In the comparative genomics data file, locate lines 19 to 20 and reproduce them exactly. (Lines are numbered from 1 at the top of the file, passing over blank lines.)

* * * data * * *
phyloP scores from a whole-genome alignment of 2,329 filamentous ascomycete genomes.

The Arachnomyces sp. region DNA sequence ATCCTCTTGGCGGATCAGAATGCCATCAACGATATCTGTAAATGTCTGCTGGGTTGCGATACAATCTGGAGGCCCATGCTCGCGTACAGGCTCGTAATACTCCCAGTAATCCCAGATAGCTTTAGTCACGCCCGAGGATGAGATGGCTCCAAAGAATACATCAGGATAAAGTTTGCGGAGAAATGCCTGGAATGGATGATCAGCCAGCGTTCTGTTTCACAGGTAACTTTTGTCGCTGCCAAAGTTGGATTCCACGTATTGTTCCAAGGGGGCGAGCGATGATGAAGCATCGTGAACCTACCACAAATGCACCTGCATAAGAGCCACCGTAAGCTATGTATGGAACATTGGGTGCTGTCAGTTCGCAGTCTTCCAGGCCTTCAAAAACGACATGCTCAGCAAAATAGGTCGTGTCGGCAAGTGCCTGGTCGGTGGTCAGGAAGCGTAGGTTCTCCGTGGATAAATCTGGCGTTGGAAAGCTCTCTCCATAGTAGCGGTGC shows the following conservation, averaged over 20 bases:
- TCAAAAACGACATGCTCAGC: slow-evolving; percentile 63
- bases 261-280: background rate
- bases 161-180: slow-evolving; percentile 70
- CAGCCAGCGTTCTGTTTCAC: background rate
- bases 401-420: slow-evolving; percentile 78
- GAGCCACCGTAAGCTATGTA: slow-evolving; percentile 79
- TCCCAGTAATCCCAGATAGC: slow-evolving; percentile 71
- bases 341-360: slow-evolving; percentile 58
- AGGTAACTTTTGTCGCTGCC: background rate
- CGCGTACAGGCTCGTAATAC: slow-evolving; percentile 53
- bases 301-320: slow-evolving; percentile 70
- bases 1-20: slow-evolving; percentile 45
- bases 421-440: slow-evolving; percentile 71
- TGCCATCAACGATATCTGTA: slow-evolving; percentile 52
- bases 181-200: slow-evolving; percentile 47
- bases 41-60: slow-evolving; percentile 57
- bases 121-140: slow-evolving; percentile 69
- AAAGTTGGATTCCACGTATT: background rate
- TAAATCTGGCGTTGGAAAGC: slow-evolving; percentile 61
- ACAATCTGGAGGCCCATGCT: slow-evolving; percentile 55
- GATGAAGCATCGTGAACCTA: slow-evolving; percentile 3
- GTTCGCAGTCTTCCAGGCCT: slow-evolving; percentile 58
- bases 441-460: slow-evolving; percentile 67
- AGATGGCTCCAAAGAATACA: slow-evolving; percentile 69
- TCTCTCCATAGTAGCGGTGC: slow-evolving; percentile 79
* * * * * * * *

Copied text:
- bases 121-140: slow-evolving; percentile 69
- AAAGTTGGATTCCACGTATT: background rate